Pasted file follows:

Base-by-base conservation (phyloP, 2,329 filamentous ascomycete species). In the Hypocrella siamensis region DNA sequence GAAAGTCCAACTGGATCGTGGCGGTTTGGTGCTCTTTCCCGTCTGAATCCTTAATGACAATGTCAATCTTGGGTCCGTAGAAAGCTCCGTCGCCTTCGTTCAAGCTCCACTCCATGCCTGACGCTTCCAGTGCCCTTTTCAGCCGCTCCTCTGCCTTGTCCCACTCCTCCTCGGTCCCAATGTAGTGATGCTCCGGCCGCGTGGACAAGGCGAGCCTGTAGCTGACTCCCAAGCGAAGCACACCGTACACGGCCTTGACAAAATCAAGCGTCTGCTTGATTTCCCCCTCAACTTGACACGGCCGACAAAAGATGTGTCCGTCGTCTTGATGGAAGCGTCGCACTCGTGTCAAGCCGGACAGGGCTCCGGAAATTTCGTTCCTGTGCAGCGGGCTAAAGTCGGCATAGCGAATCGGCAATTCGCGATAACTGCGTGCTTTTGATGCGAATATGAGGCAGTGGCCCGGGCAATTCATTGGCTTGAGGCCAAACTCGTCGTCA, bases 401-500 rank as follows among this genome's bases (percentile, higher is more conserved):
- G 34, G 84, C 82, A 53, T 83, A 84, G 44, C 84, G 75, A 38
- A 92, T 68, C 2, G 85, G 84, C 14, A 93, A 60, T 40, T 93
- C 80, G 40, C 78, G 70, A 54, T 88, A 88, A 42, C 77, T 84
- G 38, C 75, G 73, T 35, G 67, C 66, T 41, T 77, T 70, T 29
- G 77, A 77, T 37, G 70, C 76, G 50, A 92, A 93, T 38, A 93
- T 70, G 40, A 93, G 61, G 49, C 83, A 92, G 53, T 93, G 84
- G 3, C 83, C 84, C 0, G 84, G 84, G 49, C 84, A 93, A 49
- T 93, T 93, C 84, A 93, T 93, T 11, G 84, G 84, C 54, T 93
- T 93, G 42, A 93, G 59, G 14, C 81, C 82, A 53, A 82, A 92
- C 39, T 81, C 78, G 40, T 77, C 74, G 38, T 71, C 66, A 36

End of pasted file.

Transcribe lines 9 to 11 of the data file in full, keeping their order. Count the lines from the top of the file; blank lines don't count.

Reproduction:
- T 93, T 93, C 84, A 93, T 93, T 11, G 84, G 84, C 54, T 93
- T 93, G 42, A 93, G 59, G 14, C 81, C 82, A 53, A 82, A 92
- C 39, T 81, C 78, G 40, T 77, C 74, G 38, T 71, C 66, A 36